Dealing with canine cancer / Tratando con el cáncer canino

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Isabel Herrán

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By Jennifer Lord / Daily News Staff

Eleven years seems too short for a lifetime.

I had taken Riker, our obedience school-dropout Labrador retriever, to the veterinarian for what I thought was a simple medication adjustment. He had suddenly stopped eating, not that he displayed any symptoms of that when our veterinarian at VCA Northborough, Dr. Kathleen Scandora, started checking him out -- other dogs might be afraid of the vet, but for Riker, Dr. Scandora's the "cookie lady."

Dr. Scandora checked his eyes and gums, talked about possible liver problems associated with his epilepsy drugs as she worked her way down his body. Then her hands touched the area of floppy skin around his neck.

"Oh Riker," she said. "I don't like the feeling of this."

You're never prepared to hear the word "cancer" coming from a doctor. You especially don't expect it when it comes to the furriest member of your family, the one who isn't able to tell you just exactly when he started feeling sick.

But 50 percent of dogs who live past the age of 10 will be diagnosed with cancer. It could be a skin tumor, mammary (breast) cancer or lymphoma, but when it hits, pet owners find themselves facing decisions that need to be made quickly.

"Like with people, dogs and cats are living longer because of the care we give them," said Kim Cronin, a veterinary oncologist at New England Veterinary Oncology Group (NEVOG) in Waltham. "They are now living to the age when they can contract cancer."

A decade ago, the field of veterinary oncology was almost unheard of outside a few specialists at veterinary schools. If cancer was diagnosed at all, the discussion turned to end of life issues, not chemotherapy, radiation and surgical options.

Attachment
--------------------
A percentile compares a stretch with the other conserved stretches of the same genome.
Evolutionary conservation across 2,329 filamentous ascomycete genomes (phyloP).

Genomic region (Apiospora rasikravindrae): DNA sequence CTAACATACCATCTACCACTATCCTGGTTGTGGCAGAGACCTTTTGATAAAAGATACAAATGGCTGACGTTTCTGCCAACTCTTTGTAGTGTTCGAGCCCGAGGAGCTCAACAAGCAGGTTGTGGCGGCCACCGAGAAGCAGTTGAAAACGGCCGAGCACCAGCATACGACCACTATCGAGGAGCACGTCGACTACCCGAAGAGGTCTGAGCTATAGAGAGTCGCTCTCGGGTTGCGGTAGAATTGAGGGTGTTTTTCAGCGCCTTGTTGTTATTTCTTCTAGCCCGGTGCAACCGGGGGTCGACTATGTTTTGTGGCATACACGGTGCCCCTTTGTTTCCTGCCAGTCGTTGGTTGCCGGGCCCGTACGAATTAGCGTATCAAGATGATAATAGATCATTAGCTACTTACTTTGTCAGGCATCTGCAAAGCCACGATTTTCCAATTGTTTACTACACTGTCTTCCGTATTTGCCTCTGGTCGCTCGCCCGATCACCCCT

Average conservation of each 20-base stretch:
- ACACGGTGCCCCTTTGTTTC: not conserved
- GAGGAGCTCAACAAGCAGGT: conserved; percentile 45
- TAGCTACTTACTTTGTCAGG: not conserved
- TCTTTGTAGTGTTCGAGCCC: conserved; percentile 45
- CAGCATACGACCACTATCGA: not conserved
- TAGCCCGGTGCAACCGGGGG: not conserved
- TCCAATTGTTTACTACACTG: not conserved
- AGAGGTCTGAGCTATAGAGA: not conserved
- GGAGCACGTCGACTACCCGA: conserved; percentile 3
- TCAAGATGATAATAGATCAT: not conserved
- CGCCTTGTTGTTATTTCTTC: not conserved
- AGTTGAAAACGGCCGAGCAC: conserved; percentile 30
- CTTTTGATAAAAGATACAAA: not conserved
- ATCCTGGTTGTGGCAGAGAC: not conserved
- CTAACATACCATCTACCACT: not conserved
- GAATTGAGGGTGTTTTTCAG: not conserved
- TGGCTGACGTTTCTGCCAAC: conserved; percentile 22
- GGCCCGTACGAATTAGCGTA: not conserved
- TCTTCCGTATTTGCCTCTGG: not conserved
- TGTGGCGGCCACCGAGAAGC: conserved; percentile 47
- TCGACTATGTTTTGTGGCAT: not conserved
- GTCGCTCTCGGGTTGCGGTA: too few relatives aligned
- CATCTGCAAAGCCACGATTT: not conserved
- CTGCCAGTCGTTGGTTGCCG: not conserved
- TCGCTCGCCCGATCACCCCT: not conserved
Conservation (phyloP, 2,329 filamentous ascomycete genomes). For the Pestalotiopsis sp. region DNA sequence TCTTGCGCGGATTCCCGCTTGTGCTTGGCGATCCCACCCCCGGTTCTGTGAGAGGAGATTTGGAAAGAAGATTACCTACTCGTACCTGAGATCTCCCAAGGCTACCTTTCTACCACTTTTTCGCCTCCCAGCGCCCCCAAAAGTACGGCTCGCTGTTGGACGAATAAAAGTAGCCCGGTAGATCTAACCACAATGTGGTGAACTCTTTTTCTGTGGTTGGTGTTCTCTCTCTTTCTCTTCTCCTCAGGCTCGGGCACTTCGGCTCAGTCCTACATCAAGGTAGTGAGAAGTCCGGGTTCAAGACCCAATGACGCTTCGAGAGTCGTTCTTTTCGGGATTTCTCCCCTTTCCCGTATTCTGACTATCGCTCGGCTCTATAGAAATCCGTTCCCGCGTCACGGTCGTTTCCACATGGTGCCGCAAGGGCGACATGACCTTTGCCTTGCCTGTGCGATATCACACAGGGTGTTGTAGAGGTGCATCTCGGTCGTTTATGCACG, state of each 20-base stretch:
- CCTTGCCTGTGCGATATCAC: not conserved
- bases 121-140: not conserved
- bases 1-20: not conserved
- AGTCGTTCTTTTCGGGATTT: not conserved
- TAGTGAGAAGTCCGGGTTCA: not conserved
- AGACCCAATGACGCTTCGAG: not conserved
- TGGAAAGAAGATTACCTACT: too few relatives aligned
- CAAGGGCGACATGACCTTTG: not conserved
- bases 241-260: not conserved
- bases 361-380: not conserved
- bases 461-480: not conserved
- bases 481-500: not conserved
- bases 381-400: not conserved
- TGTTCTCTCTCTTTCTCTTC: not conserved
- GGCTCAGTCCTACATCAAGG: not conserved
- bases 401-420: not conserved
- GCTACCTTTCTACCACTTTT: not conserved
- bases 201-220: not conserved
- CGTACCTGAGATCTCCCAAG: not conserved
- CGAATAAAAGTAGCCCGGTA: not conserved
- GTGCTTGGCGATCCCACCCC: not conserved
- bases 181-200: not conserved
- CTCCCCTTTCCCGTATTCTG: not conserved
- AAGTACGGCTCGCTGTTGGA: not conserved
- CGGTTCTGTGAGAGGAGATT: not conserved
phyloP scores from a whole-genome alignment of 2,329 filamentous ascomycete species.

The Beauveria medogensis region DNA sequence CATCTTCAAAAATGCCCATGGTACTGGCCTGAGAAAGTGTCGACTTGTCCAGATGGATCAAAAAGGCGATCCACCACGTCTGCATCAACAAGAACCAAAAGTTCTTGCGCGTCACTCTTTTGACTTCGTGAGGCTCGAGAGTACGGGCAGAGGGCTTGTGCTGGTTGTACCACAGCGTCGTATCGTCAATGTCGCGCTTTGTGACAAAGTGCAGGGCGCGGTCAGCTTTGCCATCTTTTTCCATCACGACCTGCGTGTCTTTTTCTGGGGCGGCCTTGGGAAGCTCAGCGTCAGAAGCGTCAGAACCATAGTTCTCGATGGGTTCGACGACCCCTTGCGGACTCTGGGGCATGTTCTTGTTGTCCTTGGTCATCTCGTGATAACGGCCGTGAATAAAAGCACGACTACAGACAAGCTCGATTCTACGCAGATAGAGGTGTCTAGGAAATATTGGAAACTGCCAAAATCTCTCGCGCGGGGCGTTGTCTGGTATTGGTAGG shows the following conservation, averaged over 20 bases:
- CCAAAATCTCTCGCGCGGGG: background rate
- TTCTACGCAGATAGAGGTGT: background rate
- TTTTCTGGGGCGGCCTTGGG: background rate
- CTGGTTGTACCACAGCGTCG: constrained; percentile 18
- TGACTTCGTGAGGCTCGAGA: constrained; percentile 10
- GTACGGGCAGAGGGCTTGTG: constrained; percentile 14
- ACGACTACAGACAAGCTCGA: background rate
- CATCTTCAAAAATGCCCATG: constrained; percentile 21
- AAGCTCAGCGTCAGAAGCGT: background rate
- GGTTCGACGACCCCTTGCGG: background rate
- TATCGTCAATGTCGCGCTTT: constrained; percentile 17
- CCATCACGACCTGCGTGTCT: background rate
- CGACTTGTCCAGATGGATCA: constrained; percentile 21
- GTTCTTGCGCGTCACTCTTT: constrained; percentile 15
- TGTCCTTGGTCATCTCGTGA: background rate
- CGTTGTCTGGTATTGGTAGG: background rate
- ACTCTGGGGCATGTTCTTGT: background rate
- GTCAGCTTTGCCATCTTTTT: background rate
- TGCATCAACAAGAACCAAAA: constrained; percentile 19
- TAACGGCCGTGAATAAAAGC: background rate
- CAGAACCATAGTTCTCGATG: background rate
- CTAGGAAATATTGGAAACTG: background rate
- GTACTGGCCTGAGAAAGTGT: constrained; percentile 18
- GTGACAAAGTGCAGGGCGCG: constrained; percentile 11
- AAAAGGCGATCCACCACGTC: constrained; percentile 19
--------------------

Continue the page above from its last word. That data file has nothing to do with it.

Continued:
But pet owners today are better educated, consider their pets members of their families and see no reason to deny their pets the options available to humans. If they can extend their lives by a year, even three, many pet owners consider the outcome worth the investment.

Laurie Kaplan, author of the recently released "Help Your Dog Fight Cancer: An Overview of Home Care Options," found herself in unfamiliar territory when her beloved Siberian husky, Bullet, was diagnosed with lymphoma. As a longtime animal writer and editor of Tufts University School of Veterinary Medicine's Catnip magazine, Kaplan was prepared to ask the right questions -- and do research well beyond what her veterinarian could tell her.

"Bullet was only 9 years old when he was diagnosed," Kaplan said. "If we had been dealing with an older dog, a dog with health problems...maybe I wouldn't have chosen chemotherapy. But that was my choice. It's impossible to say what's best for someone else. It's your dog: you know what's right."

Bullet went into remission by his second round of chemotherapy. In her book, Kaplan talks about the difficulty of convincing a dog to eat, of medication side effects and the importance of nutritional supplements.

There's a catch in her voice, also, when she talks about the joy of seeing Bullet outlive his diagnosis. Without chemotherapy, the average dog with lymphoma dies within a month of diagnosis. With chemotherapy, 50 percent survive another year and 25 percent survive two years or more.

Bullet outlived his diagnosis by four years and four months, when he died of kidney failure.

"It's always something," Kaplan said. "You kind of forget that. I was told that Bullet was cured, as much as he could be, and I had this feeling he was going to live forever. But no animal lives forever."


When my husband, Steve, and I decided to give each other a puppy shortly after our wedding, we weren't thinking about end-of-life decisions. We were just looking for a "practice child." We joked that if the dog turned out well, we'd consider ourselves ready to take on children.

Riker was the last puppy left of a purebred litter. The breeder opened the gate and a clumsy yellow puppy trotted out, tail wagging, full of affection. It was love at first sight, especially when he attempted to scratch his ear and completely missed.

Being first-time puppy parents, we proceeded to do everything wrong. Steve let the puppy sleep on the bed, reasoning "when he gets big, there won't be any room for him and he'll sleep on the floor." I spent the next 11 years fighting the dog for the covers. Dog hair covered our couches. And our kitchen table will forever bear the marks of Riker's teething stage.

One day, I came home from work to hear a strange wooshing sound and a puppy cowering in a far corner of the kitchen. It took me a couple minutes to find the chewed-off outlet to the ancient whole-house vacuum, called back to life by Riker's eternal curiosity.